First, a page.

This February 25th, Ash Wednesday, the movie, “The Passion of the Christ,” was released by writer and director Mel Gibson. Gibson, a pre Vatican II Catholic who believes in the Latin Mass and fish on Friday, has created what is proving to be one of the most controversial films of all time.
The play comprises the last twelve hours of Christ’s life, from the Garden of Gethsemane to His death on the cross. Gibson’s purpose was to share what Christ suffered for mankind. The emphasis is on the physical sufferings of Christ, and is so graphic and explicit that the movie received an “R” rating because of violence. In an interview with Diane Sawyer shown on a special Monday night edition of “Primetime,” Gibson defended the extreme violence in his film saying:
“I wanted it to be shocking. And I also wanted it to be extreme. I wanted it to push the viewer over the edge. And it does that. I think it pushes one over the edge. So that they see the enormity, the enormity of that sacrifice; to see that someone could endure that and still come back with love and forgiveness, even through extreme pain and suffering and ridicule.”
While the movie displays some flashbacks to earlier times in the life of Christ, the context of the gospel narrative is missing. The accuracy of the film has its proponents and its critics as well. Pope John Paul II is credited with saying, “It is as it was,” after seeing the film. Others, fear that Gibson took sections out of context from the Bible, added non-biblical scenes, or presented materials from a distorted viewpoint. Gibson states that he stayed close to the Biblical text, preferring it to historical accounts.
We cannot judge Gibson’s heart or motives. While he is a devoted Catholic, so was Martin Luther at one time. The movie does have extrabiblical scenes and its music presents an emotional environment that would not be found reading the Bible. Gibson does not deny that he has been influenced by the writings of Nun Anne Catherine Emmerich of France (The Dolorous Passion of Our Lord Jesus Christ) who claimed to have visions on the passion of Christ.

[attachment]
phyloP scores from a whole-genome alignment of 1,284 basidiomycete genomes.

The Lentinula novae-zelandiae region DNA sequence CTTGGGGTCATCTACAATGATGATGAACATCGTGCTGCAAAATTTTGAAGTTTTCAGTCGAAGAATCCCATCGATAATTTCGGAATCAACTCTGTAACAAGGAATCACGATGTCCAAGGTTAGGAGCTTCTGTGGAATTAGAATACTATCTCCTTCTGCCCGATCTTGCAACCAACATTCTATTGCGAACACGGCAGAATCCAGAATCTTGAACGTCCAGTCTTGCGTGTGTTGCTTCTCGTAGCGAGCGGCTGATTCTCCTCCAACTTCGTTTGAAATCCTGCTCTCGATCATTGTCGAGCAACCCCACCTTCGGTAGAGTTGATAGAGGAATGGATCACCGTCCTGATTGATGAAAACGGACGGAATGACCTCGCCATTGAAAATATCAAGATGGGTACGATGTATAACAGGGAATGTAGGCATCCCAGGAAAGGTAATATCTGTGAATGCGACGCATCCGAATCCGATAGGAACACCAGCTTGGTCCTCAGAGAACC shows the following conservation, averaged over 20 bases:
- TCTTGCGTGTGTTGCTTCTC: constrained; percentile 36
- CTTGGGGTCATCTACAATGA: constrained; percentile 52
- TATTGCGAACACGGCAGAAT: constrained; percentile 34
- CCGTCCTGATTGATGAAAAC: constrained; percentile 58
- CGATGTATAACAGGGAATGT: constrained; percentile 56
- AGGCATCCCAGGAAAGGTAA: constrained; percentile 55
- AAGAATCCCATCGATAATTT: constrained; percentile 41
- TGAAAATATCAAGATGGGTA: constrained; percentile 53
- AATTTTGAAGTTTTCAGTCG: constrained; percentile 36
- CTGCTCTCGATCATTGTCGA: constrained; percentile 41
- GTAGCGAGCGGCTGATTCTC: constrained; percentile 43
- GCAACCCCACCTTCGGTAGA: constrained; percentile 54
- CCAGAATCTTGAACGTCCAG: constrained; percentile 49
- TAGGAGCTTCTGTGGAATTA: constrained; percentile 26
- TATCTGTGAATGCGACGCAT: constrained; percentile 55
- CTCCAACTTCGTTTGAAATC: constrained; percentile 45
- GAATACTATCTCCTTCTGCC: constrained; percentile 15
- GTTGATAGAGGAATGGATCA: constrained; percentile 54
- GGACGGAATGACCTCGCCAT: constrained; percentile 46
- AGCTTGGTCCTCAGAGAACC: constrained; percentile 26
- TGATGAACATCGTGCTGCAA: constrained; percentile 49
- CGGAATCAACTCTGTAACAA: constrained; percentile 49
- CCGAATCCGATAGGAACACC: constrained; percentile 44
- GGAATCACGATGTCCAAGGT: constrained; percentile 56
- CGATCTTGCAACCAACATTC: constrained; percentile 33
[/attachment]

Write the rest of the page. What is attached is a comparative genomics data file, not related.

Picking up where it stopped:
Evangelist Billy Graham was so moved that he wept after seeing the film. Newscaster Paul Harvey called it a “masterpiece” and said that he was greatly moved by the film. But will it really make a difference? Many evangelicals think it may be the greatest witnessing tool in this century or ever. Does the film evoke passion and feelings? Yes it does. However, so do many soap operas and many other fictional works.
Jesus said, “It is the spirit that quickeneth; the flesh profiteth nothing.” (John 6:63a) The flesh profiteth nothing and representations of it profit little also. Jesus continued by saying, “The words that I speak unto you, they are spirit, and they are life.” (John 6:63b) If the sinful heart cannot be brought to repentance by the recorded words of Christ as given in the inspired Word of God as recorded in the gospel accounts, then do not expect an uninspired passion play on Christ’s life to inspire people to true Godly repentance. The words of God in the believer’s mind, with the workings of the Holy Spirit, can portray a much clearer picture of Christ’s passion to the believer than an uninspired motion picture. Once someone views a picture of Jesus, or a movie about Him, his or her mind carries a limited idea about Jesus that will be hard to have removed.